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America Is Stuck With the Death Penalty for (At Least) a Generation

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With Justice Anthony Kennedy's retirement, the national fight to abolish capital punishment will have to go local.
When the Supreme Court revived capital punishment in 1976, just four years after de facto abolishing it, the justices effectively took ownership of the American death penalty and all its outcomes. They have spent the decades since then setting its legal and constitutional parameters, supervising its general implementation, sanctioning its use in specific cases, and brushing aside concerns about its many flaws.
That unusual role in the American legal system is about to change. With Justice Anthony Kennedy’s retirement from the court this summer, the Supreme Court will lose a heterodox jurist whose willingness to cross ideological divides made him the deciding factor in many legal battles. In cases involving the Eighth Amendment’s prohibition against cruel and unusual punishment, his judgment often meant the difference between life and death for hundreds of death-row pr…

A year after the Bali Nine executions, Indonesia prepares firing squads again

Indonesian police officers
Deaths of eight prisoners, including two Australians, prompted a huge outcry – and a pause in executions. But now foreigners on death row fear their own sentences could be just weeks away

There’s chatter that it’s on.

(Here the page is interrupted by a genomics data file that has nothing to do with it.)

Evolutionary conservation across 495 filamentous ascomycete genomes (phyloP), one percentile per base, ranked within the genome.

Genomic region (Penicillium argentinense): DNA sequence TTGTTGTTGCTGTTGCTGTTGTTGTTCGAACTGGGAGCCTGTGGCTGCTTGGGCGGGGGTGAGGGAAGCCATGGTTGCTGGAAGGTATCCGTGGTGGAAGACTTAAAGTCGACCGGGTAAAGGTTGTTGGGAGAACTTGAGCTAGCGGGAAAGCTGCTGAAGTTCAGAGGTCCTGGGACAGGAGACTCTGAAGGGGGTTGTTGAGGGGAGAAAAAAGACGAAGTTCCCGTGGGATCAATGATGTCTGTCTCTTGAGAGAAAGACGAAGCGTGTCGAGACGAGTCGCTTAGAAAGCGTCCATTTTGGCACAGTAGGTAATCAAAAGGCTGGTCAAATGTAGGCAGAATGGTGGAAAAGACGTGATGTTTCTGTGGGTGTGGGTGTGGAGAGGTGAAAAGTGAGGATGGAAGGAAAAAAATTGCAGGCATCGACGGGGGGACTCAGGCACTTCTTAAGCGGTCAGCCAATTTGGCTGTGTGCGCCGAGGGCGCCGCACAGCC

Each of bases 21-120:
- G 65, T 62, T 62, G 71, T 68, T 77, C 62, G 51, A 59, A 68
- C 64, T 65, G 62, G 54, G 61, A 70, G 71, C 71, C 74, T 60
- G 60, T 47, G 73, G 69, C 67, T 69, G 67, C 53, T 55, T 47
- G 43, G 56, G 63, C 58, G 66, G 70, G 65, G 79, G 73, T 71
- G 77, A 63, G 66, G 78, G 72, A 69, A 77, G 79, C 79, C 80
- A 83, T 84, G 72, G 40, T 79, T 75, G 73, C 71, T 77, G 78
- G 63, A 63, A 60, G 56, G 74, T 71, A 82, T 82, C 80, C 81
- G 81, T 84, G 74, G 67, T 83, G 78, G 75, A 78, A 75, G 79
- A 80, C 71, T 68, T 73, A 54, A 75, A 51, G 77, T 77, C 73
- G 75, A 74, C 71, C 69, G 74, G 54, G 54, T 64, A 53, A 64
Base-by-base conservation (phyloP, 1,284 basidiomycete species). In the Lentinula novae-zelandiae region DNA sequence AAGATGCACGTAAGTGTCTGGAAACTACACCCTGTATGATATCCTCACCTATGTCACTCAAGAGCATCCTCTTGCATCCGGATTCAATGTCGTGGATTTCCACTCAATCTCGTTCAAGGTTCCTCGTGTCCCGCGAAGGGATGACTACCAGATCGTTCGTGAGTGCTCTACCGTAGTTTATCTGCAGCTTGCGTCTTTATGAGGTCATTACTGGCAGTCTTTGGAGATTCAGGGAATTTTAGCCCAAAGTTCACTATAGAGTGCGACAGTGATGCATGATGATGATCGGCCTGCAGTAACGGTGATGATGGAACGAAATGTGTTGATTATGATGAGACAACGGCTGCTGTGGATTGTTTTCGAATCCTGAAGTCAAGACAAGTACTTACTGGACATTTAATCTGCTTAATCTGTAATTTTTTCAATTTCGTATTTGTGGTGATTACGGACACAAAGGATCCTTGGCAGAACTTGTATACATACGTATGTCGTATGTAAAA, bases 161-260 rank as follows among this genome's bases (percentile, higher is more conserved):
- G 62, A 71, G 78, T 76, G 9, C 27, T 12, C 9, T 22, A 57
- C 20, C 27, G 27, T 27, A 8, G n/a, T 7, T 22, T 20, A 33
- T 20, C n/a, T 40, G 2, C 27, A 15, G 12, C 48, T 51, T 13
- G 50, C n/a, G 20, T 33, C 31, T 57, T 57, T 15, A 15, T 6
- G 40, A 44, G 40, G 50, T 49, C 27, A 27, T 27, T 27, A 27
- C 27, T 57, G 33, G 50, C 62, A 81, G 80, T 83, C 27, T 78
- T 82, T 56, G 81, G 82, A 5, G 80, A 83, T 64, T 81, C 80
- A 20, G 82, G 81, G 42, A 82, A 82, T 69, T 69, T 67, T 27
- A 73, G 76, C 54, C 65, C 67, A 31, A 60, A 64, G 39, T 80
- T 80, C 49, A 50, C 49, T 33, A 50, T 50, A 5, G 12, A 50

Talk that the death squad is at the ready; that a new, bigger execution ground is in the making. Officials say it could be just weeks away.

And after the circus last year, the security minister Luhut Panjaitan hopes there will be less “drama” this time around.

One year after the international uproar and the diplomatic fallout over the execution of eight drug traffickers – including two Australian men, Bali Nine pair Andrew Chan and Myuran Sukumaran – it appears more executions could be on Indonesia’s horizon this year. Among the foreigners on death row in Indonesia are two Britons, convicted drug smugglers Lindsay Sandiford and Gareth Cashmore.

“I still don’t want to believe it,” says lawyer Todung Mulya Lubis, who this time last year was fighting to save the lives of Chan and Sukumaran. “Yes, there will probably be a statement, but in the end I don’t think there will be any executions. I refuse to believe it.”

After 14 prisoners were executed at dawn in two separate rounds in early 2015, a third round has been on hold for the past year, ostensibly for economic reasons, but perhaps, in part, for political ones, too.

This month, even as Indonesia was being booed at the United Nations for reiterating its support for the death penalty for drug offenders – a punitive action that runs counter to international law – the attorney general Muhammad Prasetyo indicated that another round would go ahead.

When questioned on the matter by German chancellor Angela Merkel on a recent visit to Berlin, Indonesian president Joko Widodo, or Jokowi, defended capital punishment as a justified approach to the country’s “drug emergency”.

There is nothing definitive yet, no date, and no official list of the next prisoners to face the firing squad: the Indonesian government is keeping its cards close to the chest. But some are still operating on the assumption that it is probably just a matter of time.

“The last information we received is that the attorney general has asked the parliament for the budget for the third round,” says Putri Kanesia, from the Jakarta-based human rights organisation Kontras.


Source: The Guardian, Kate Lamb, April 28, 2016

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